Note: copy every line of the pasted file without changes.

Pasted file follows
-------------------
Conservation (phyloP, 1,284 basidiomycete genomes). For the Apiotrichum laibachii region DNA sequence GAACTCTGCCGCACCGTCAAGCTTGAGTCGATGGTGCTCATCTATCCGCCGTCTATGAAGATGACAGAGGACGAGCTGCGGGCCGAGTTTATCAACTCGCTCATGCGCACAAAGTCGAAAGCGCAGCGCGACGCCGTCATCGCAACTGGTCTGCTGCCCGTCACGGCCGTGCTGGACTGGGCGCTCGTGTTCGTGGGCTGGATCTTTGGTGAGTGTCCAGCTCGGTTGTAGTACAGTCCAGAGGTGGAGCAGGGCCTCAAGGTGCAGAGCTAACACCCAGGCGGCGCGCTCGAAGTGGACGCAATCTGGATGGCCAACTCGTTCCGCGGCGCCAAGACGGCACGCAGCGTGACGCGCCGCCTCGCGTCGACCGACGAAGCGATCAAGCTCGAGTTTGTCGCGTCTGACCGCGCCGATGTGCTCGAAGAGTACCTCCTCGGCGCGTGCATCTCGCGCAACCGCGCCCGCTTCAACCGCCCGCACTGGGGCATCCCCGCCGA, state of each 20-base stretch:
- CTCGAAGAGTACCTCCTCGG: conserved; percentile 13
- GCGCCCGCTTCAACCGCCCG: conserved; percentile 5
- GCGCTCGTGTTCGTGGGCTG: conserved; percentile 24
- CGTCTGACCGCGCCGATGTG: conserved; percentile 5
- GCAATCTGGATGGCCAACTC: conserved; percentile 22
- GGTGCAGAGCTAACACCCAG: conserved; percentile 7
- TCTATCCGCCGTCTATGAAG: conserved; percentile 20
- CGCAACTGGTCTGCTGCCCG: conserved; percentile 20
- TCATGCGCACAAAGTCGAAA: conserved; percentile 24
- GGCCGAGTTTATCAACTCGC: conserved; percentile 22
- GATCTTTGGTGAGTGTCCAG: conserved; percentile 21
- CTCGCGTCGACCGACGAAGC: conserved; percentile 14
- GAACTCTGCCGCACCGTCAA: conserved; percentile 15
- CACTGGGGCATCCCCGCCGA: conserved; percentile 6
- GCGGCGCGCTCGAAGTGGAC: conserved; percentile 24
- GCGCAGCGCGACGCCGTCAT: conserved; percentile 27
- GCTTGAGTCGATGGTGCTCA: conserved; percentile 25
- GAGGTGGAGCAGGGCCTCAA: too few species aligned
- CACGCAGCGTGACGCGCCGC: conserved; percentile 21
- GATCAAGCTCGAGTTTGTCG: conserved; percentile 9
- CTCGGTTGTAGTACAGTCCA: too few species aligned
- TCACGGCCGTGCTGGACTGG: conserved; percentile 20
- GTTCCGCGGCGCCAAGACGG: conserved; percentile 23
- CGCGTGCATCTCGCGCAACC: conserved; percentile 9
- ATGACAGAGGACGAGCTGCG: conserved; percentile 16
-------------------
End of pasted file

Conservation (phyloP, 1,284 basidiomycete genomes). For the Apiotrichum laibachii region DNA sequence GAACTCTGCCGCACCGTCAAGCTTGAGTCGATGGTGCTCATCTATCCGCCGTCTATGAAGATGACAGAGGACGAGCTGCGGGCCGAGTTTATCAACTCGCTCATGCGCACAAAGTCGAAAGCGCAGCGCGACGCCGTCATCGCAACTGGTCTGCTGCCCGTCACGGCCGTGCTGGACTGGGCGCTCGTGTTCGTGGGCTGGATCTTTGGTGAGTGTCCAGCTCGGTTGTAGTACAGTCCAGAGGTGGAGCAGGGCCTCAAGGTGCAGAGCTAACACCCAGGCGGCGCGCTCGAAGTGGACGCAATCTGGATGGCCAACTCGTTCCGCGGCGCCAAGACGGCACGCAGCGTGACGCGCCGCCTCGCGTCGACCGACGAAGCGATCAAGCTCGAGTTTGTCGCGTCTGACCGCGCCGATGTGCTCGAAGAGTACCTCCTCGGCGCGTGCATCTCGCGCAACCGCGCCCGCTTCAACCGCCCGCACTGGGGCATCCCCGCCGA, state of each 20-base stretch:
- CTCGAAGAGTACCTCCTCGG: conserved; percentile 13
- GCGCCCGCTTCAACCGCCCG: conserved; percentile 5
- GCGCTCGTGTTCGTGGGCTG: conserved; percentile 24
- CGTCTGACCGCGCCGATGTG: conserved; percentile 5
- GCAATCTGGATGGCCAACTC: conserved; percentile 22
- GGTGCAGAGCTAACACCCAG: conserved; percentile 7
- TCTATCCGCCGTCTATGAAG: conserved; percentile 20
- CGCAACTGGTCTGCTGCCCG: conserved; percentile 20
- TCATGCGCACAAAGTCGAAA: conserved; percentile 24
- GGCCGAGTTTATCAACTCGC: conserved; percentile 22
- GATCTTTGGTGAGTGTCCAG: conserved; percentile 21
- CTCGCGTCGACCGACGAAGC: conserved; percentile 14
- GAACTCTGCCGCACCGTCAA: conserved; percentile 15
- CACTGGGGCATCCCCGCCGA: conserved; percentile 6
- GCGGCGCGCTCGAAGTGGAC: conserved; percentile 24
- GCGCAGCGCGACGCCGTCAT: conserved; percentile 27
- GCTTGAGTCGATGGTGCTCA: conserved; percentile 25
- GAGGTGGAGCAGGGCCTCAA: too few species aligned
- CACGCAGCGTGACGCGCCGC: conserved; percentile 21
- GATCAAGCTCGAGTTTGTCG: conserved; percentile 9
- CTCGGTTGTAGTACAGTCCA: too few species aligned
- TCACGGCCGTGCTGGACTGG: conserved; percentile 20
- GTTCCGCGGCGCCAAGACGG: conserved; percentile 23
- CGCGTGCATCTCGCGCAACC: conserved; percentile 9
- ATGACAGAGGACGAGCTGCG: conserved; percentile 16